first_imgAn opinion column in today’s issue of The New York Times tackles a long-standing tension in the clinical trial world: the reluctance to include older subjects, even though they’re most of the population taking medications. Trials routinely bar senior citizens from their ranks, in part because researchers and drug regulators worry that the older you are, the more likely you are to have complicated health conditions that make testing new drugs more challenging. The opinion piece cites a paper published in The Journal of the American Medical Association back in 2007, which found that nearly 40% of trials in big-name journals between 1994 and 2006 excluded people over 65.It’s time for the system to change, the authors say. “Older Americans are our patients, too. We can’t leave them out,” write physician Donna Zulman and psychologist Keith Humphreys, who work at Stanford University School of Medicine in California and the Veterans Affairs health care system. Extrapolating results from young individuals to older ones is dicey, because biology shifts with age. Furthermore, “advanced age is not a reliable proxy for poor health,” Zulman and Humphreys argue. Researchers can still exclude trial volunteers if they have certain health conditions—but “not on their age alone.”Sign up for our daily newsletterGet more great content like this delivered right to you!Country *AfghanistanAland IslandsAlbaniaAlgeriaAndorraAngolaAnguillaAntarcticaAntigua and BarbudaArgentinaArmeniaArubaAustraliaAustriaAzerbaijanBahamasBahrainBangladeshBarbadosBelarusBelgiumBelizeBeninBermudaBhutanBolivia, Plurinational State ofBonaire, Sint Eustatius and SabaBosnia and HerzegovinaBotswanaBouvet IslandBrazilBritish Indian Ocean TerritoryBrunei DarussalamBulgariaBurkina FasoBurundiCambodiaCameroonCanadaCape VerdeCayman IslandsCentral African RepublicChadChileChinaChristmas IslandCocos (Keeling) IslandsColombiaComorosCongoCongo, The Democratic Republic of theCook IslandsCosta RicaCote D’IvoireCroatiaCubaCuraçaoCyprusCzech RepublicDenmarkDjiboutiDominicaDominican RepublicEcuadorEgyptEl SalvadorEquatorial GuineaEritreaEstoniaEthiopiaFalkland Islands (Malvinas)Faroe IslandsFijiFinlandFranceFrench GuianaFrench PolynesiaFrench Southern TerritoriesGabonGambiaGeorgiaGermanyGhanaGibraltarGreeceGreenlandGrenadaGuadeloupeGuatemalaGuernseyGuineaGuinea-BissauGuyanaHaitiHeard Island and Mcdonald IslandsHoly See (Vatican City State)HondurasHong KongHungaryIcelandIndiaIndonesiaIran, Islamic Republic ofIraqIrelandIsle of ManIsraelItalyJamaicaJapanJerseyJordanKazakhstanKenyaKiribatiKorea, Democratic People’s Republic ofKorea, Republic ofKuwaitKyrgyzstanLao People’s Democratic RepublicLatviaLebanonLesothoLiberiaLibyan Arab JamahiriyaLiechtensteinLithuaniaLuxembourgMacaoMacedonia, The Former Yugoslav Republic ofMadagascarMalawiMalaysiaMaldivesMaliMaltaMartiniqueMauritaniaMauritiusMayotteMexicoMoldova, Republic ofMonacoMongoliaMontenegroMontserratMoroccoMozambiqueMyanmarNamibiaNauruNepalNetherlandsNew CaledoniaNew ZealandNicaraguaNigerNigeriaNiueNorfolk IslandNorwayOmanPakistanPalestinianPanamaPapua New GuineaParaguayPeruPhilippinesPitcairnPolandPortugalQatarReunionRomaniaRussian FederationRWANDASaint Barthélemy Saint Helena, Ascension and Tristan da CunhaSaint Kitts and NevisSaint LuciaSaint Martin (French part)Saint Pierre and MiquelonSaint Vincent and the GrenadinesSamoaSan MarinoSao Tome and PrincipeSaudi ArabiaSenegalSerbiaSeychellesSierra LeoneSingaporeSint Maarten (Dutch part)SlovakiaSloveniaSolomon IslandsSomaliaSouth AfricaSouth Georgia and the South Sandwich IslandsSouth SudanSpainSri LankaSudanSurinameSvalbard and Jan MayenSwazilandSwedenSwitzerlandSyrian Arab RepublicTaiwanTajikistanTanzania, United Republic ofThailandTimor-LesteTogoTokelauTongaTrinidad and TobagoTunisiaTurkeyTurkmenistanTurks and Caicos IslandsTuvaluUgandaUkraineUnited Arab EmiratesUnited KingdomUnited StatesUruguayUzbekistanVanuatuVenezuela, Bolivarian Republic ofVietnamVirgin Islands, BritishWallis and FutunaWestern SaharaYemenZambiaZimbabweI also wish to receive emails from AAAS/Science and Science advertisers, including information on products, services and special offers which may include but are not limited to news, careers information & upcoming events.Required fields are included by an asterisk(*)last_img read more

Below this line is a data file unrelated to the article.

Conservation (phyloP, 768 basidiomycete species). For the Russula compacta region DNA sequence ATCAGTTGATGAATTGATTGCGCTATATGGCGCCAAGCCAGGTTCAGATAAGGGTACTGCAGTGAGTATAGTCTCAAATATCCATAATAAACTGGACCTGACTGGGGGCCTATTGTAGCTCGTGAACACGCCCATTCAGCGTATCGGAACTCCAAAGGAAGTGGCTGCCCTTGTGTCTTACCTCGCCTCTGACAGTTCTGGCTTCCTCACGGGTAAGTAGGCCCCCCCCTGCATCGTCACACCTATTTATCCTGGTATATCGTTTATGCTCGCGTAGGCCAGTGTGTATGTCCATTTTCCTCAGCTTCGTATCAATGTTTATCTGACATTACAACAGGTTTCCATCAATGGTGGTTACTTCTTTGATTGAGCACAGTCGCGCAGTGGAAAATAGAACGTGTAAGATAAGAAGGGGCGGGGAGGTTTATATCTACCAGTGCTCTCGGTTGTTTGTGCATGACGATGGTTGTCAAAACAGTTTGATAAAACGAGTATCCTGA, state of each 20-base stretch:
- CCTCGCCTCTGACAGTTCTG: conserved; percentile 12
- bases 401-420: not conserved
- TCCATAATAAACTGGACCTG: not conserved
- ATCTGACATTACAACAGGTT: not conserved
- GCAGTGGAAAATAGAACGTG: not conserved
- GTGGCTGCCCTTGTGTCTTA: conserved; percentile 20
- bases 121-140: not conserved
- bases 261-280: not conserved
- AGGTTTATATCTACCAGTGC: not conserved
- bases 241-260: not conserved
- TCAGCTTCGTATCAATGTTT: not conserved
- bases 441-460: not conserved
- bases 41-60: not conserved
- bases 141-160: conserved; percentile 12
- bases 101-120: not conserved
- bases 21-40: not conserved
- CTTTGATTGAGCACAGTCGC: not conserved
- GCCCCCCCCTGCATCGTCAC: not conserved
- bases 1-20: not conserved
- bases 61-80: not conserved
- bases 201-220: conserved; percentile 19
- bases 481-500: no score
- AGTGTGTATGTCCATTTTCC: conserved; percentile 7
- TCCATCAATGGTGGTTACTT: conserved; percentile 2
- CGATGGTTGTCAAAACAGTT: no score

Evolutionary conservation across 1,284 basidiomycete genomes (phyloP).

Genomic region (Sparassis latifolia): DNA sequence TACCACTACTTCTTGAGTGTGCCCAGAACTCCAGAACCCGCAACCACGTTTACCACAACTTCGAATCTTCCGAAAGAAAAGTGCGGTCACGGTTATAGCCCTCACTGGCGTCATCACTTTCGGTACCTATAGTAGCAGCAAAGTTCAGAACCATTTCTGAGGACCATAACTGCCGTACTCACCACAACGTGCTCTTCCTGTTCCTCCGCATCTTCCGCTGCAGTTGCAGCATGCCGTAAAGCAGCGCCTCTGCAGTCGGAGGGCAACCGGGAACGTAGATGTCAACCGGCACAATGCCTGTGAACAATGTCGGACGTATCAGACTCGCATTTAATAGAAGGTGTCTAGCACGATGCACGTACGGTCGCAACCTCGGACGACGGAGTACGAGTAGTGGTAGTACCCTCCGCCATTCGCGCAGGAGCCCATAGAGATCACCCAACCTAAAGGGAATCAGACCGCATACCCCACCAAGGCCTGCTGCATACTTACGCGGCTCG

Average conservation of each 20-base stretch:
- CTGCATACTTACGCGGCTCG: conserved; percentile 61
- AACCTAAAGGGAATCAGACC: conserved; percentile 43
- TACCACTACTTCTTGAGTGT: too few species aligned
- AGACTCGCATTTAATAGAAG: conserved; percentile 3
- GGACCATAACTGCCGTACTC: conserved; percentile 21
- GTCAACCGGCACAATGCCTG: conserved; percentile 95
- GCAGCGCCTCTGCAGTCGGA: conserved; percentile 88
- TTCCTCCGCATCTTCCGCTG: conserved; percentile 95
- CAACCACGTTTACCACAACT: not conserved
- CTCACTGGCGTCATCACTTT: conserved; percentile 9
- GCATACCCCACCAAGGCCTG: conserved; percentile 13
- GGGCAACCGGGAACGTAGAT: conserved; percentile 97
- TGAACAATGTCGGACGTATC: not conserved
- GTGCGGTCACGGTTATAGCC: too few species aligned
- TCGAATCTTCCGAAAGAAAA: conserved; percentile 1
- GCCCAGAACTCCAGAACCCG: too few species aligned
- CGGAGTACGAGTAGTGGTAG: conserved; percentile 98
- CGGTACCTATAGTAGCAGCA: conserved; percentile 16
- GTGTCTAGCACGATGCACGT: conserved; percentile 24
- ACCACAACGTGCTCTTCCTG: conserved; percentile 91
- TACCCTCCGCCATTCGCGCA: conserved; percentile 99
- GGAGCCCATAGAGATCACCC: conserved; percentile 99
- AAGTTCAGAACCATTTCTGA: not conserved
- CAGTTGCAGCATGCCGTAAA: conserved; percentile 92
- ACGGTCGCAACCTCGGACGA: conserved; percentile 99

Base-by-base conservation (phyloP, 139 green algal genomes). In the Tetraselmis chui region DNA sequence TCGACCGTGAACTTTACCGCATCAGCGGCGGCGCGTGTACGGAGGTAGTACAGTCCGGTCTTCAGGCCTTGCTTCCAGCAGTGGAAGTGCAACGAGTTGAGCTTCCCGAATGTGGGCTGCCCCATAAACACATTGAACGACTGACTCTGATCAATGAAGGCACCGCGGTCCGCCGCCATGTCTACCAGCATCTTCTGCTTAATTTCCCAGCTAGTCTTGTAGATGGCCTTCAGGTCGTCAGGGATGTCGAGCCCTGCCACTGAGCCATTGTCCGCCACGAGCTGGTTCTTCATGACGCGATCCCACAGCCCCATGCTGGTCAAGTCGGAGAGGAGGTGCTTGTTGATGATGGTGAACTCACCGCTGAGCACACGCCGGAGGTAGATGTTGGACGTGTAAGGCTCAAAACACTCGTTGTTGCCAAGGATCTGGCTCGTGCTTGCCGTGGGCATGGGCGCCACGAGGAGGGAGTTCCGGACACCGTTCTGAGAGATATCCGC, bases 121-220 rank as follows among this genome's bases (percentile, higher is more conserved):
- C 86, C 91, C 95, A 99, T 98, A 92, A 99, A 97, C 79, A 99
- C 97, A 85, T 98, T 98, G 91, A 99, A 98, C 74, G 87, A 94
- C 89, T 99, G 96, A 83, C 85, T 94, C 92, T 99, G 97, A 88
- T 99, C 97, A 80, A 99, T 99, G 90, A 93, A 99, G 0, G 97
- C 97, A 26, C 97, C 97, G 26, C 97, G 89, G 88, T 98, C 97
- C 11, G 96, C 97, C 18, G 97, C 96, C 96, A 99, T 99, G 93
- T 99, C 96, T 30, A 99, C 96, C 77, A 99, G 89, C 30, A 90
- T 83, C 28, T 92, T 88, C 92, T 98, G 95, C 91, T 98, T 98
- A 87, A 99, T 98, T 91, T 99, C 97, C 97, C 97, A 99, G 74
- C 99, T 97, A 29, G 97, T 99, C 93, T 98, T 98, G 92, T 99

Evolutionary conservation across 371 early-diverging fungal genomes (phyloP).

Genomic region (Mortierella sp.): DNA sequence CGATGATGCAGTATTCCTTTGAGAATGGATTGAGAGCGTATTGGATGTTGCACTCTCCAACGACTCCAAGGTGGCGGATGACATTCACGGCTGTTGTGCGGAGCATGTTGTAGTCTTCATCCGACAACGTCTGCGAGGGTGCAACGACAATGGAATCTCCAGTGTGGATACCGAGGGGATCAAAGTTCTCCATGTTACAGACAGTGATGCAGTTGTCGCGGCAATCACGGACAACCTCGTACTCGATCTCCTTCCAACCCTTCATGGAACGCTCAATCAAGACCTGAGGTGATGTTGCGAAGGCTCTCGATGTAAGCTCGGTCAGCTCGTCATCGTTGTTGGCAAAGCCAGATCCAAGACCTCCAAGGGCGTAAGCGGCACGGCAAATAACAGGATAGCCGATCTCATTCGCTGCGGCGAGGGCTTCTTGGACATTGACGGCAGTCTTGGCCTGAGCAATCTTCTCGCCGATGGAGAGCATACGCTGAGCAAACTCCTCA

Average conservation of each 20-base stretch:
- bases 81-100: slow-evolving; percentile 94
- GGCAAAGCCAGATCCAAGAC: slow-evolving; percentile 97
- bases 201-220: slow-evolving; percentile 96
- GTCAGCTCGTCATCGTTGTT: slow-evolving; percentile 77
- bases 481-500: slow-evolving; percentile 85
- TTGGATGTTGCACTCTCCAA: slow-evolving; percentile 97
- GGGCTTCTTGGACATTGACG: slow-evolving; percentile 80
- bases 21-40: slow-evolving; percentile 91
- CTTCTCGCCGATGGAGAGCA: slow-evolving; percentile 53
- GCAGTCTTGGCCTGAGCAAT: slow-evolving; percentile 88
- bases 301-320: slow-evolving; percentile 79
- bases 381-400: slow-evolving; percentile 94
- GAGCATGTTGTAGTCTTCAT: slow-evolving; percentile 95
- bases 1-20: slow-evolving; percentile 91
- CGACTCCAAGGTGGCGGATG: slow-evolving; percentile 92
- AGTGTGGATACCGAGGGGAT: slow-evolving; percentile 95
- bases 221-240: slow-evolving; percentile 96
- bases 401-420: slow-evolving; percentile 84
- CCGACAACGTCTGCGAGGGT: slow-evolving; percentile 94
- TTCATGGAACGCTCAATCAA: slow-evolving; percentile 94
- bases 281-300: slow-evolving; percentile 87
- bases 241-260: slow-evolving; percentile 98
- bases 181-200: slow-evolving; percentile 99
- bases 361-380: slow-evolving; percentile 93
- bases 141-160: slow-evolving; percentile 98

SPORT-OPEN 2 LAST